WGAE balks at ABC offer
EmptyThe WGA East's latest negotiations with ABC for a new contract for 250 newswriters and others produced concessions from both sides, but a network demand that eight writer-producers at WABC-TV be removed from guild jurisdiction remains a dealbreaker.
FRACIn a session held Friday in New York, ABC upped its proposed salary hike to 12 1/2% over the next 39 months, but a 3% increase above terms of a previous offer hinges on the guild's ratifying the contract by month's end, a source close to the talks said.
WGAE spokeswoman Sherry Goldman said the guild nixed the network's latest offer and considers the nonretroactive terms less than a cost-of-living adjustment. As for the removal of the writer-producers, she said the guild has floated an alternate proposal.
"The WGAE presented a proposal similar to the one proposed by CBS at the WGA-CBS negotiations, which keeps writer-producers in the union but gives the company greater flexibility in managing these employees," WGAE spokeswoman Sherry Goldman said. "ABC rejected this revised proposal and reasserted its demand that WBAC-TV show producers be removed from the union and its protection."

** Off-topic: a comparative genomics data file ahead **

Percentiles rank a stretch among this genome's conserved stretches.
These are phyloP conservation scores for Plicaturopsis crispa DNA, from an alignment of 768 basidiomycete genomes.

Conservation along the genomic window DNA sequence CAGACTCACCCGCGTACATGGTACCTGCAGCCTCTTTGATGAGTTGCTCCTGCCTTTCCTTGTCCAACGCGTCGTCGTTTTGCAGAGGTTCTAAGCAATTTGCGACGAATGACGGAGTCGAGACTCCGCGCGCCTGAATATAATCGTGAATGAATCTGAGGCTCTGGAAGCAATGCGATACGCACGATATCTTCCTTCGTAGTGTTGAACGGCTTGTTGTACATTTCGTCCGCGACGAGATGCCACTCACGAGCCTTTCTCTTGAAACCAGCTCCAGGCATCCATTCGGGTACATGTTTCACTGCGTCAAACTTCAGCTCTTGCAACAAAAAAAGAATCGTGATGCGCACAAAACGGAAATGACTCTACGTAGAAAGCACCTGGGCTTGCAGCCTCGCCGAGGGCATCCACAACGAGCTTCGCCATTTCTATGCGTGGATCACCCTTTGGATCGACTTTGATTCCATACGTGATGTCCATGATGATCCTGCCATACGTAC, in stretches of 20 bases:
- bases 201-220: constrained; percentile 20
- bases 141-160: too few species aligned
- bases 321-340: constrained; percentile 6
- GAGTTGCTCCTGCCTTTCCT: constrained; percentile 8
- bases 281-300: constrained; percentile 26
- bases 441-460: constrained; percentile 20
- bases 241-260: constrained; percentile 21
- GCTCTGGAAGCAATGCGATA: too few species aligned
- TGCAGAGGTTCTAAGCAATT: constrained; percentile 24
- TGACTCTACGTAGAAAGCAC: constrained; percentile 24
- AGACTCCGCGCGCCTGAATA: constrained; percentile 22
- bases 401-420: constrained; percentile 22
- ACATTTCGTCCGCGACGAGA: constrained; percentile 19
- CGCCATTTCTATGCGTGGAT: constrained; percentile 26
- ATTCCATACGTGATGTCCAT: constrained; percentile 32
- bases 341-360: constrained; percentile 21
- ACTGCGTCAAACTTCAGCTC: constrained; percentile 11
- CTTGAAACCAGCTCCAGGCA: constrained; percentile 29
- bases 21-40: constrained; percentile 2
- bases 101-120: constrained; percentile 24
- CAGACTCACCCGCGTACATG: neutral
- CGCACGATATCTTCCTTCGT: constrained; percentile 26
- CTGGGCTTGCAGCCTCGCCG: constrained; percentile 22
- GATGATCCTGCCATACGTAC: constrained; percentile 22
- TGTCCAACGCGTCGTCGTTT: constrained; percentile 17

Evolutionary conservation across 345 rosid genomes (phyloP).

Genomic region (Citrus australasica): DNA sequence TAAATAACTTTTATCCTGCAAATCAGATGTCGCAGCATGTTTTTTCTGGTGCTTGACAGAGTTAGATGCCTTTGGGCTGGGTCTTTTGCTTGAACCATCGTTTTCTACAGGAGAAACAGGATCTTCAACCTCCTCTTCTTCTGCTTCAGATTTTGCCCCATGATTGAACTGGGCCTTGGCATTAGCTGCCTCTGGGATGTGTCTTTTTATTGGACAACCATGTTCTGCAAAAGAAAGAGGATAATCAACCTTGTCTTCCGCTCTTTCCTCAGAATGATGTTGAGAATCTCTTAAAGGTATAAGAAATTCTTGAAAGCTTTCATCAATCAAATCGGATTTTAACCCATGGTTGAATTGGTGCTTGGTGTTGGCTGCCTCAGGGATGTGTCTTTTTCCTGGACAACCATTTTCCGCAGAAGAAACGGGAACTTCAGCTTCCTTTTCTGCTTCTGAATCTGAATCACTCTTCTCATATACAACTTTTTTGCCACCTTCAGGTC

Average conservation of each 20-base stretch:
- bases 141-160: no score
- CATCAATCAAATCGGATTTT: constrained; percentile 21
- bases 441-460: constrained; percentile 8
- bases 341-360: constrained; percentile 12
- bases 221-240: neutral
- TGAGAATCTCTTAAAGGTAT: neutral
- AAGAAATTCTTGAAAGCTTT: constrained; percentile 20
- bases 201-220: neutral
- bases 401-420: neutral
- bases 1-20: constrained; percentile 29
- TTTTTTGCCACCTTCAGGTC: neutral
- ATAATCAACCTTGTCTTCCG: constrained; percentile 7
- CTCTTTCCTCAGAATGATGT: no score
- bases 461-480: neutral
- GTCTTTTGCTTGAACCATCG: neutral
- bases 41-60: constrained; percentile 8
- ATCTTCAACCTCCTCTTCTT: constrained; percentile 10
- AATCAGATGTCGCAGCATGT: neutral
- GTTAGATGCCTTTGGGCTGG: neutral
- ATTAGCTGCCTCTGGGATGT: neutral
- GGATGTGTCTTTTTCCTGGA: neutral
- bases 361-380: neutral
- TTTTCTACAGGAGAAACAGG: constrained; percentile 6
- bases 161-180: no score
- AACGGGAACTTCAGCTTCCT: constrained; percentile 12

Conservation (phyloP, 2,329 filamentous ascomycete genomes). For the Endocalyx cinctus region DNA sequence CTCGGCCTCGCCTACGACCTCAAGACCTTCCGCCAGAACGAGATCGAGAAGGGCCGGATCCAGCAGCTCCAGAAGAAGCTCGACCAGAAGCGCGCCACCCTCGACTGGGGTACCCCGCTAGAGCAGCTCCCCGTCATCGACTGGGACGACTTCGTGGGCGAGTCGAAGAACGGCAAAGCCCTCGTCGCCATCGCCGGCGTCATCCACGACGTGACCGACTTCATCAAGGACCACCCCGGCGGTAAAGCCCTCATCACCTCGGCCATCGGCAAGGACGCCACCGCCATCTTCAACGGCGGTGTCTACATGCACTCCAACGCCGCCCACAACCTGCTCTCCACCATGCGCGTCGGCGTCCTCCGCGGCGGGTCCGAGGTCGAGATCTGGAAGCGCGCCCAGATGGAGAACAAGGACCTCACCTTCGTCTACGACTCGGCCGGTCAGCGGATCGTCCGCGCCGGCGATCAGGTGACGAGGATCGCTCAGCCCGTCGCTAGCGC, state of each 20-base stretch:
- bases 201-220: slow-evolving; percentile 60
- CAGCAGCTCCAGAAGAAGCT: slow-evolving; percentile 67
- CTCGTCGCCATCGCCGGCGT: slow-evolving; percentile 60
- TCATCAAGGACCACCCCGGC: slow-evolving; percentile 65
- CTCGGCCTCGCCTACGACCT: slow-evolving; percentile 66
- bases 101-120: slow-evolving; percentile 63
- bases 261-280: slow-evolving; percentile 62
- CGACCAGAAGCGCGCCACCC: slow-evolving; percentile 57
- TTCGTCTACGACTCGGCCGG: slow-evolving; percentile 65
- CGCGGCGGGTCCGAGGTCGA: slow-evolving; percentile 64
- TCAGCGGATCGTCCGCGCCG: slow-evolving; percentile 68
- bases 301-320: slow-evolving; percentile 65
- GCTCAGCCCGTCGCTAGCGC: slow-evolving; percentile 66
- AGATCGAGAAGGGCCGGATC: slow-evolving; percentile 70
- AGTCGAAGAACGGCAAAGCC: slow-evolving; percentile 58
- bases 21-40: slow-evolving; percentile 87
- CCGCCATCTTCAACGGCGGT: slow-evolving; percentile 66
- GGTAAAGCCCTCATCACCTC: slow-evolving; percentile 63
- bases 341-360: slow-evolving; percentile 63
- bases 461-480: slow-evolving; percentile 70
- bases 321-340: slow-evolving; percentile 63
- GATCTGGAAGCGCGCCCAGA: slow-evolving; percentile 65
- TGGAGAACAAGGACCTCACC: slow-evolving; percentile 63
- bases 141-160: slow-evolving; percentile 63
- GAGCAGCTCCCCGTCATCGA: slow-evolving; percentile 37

Talks between the WGAE and CBS for a pact to replace a long-expired contract with eye employees resume Nov. 1. In rejecting the latest ABC offer, the guild has requested a new bargaining session with the alphabet, Goldman said.
Local and national newswriters, desk and production assistants, graphic artists and researchers at ABC locations in New York and Washington have continued to work under terms of a contract that expired Jan. 31, 2005.
A federal mediator participated in the past two ABC-WGAE sessions. In the Friday session, the WGAE withdrew a demand involving "reimbursement for transportation costs for staff on overnight shifts," the guild said.
In return, ABC agreed to participate in a labor-management committee on employee safety concerns, it said.